Older Aussies increasingly relying on ‘payday loans’
The number of stressed older Australians taking out ‘payday loans’ to enable them to get through to the next pension payment is six times higher than it was 10 years ago, research reveals.
Payday loans are accessed through ATM-like cash machines with the only details required being personal identification and bank details. The loan requests are processed almost immediately.
The machines schedule "loan repayments to match when you get paid" through wages or by Centrelink and charge a 20 per cent establishment fee and four per cent interest per month.
In 2005, only 1.6 per cent of these loans were accessed by stressed older Australians. By 2015, that number had jumped to 5.3 per cent, according to a report conducted by Digital Finance Analytics and Monash University for the Consumer Action Law Centre (CALC), Good Shepherd and Financial Rights Legal Centre.
The report assessed the number of financially distressed households in 2015 at 31.8 per cent compared with 23.5 per cent in 2005, and said the number of households using payday loans had almost doubled since 2005 to 643,087 in 2015. The average loan amount in 2015 was $2223.
Figures cited by Fairfax Media and obtained under freedom-of-information laws show more than 12,000 companies have been approved for Centrepay access.
The machines are regulated by the Australian Securities and Investments Commission (ASIC) in the same way as other payday lenders.
One company operating the loan machines is CashNgo. Founder George Hajjar told Fairfax Media: “We want to provide access to funds to those who desperately need it. We have never had one complaint. We take our responsible lending obligations very seriously.”
Loans have grown from $476 million to $538 million in the past year, according to CoreData, with stagnant wage growth and rising cost-of-living pressures seen as the main culprits.
Financial Counsellors Association NSW chairman Graham Smith said he was worried disadvantaged communities were being targeted.
“Unfortunately, I think these machines are targeting the most vulnerable in our community –people on benefits who are looking at a way of getting some quick cash that I don't think they can afford in the long run,” he told ABC Online.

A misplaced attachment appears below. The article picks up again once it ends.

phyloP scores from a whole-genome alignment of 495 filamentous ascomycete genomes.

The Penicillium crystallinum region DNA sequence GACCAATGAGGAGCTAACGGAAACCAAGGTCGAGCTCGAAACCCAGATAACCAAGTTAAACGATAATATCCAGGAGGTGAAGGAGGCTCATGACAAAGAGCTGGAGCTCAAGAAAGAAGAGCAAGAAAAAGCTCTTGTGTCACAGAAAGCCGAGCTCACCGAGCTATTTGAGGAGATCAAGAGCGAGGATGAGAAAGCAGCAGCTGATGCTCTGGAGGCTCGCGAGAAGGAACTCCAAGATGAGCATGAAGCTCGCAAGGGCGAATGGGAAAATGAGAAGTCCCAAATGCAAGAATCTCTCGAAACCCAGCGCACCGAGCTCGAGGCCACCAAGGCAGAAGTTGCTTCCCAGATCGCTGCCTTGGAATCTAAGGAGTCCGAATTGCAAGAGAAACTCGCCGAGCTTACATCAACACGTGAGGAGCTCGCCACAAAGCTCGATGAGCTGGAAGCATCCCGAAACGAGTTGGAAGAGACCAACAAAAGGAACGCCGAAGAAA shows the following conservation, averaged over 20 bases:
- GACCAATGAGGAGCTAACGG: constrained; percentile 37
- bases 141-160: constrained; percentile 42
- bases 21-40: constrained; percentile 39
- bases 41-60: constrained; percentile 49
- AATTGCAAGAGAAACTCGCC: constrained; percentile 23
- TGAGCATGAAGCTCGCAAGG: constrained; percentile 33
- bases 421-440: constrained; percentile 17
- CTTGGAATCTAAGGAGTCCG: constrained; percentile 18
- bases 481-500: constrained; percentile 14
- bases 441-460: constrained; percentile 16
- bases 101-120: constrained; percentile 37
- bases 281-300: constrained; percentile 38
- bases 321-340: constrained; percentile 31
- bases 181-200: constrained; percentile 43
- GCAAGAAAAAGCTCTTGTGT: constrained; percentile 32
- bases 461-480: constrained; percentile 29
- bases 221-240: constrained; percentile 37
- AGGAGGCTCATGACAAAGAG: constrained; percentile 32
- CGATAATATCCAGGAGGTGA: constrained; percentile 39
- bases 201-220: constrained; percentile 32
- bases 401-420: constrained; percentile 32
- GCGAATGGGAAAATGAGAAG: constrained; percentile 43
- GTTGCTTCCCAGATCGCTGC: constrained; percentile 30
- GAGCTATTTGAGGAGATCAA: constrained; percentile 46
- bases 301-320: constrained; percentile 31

He warned anyone considering a quick loan to proceed with great care.
“It's an area of our society where people are struggling, and with electricity bills increasing, people have got less and less money, and going to one of these organisations and getting a loan can often be a deep financial trap.”
Consumer Action Law Centre (CALC) chief executive Gerard Brody has cautioned that instant approvals means some people will end up with more debt than they can handle.
“If you find you are having trouble with your bills, don’t be afraid to ask for help from a financial counsellor,” he said. “Money problems can happen to anyone, and financial counsellors are well equipped to give you free and independent advice about options to help get you back on your feet.
“You can speak to a financial counsellor by calling the National Debt Helpline on 1800 007 007 or find independent debt help information on its website.”
In the YourLifeChoices Insights Survey 2018, an overwhelming 83 per cent of the 6694 respondents said the Age Pension and supplements were not enough to live on.
Have you ever used one of these machines? Do you struggle to meet household costs every month?
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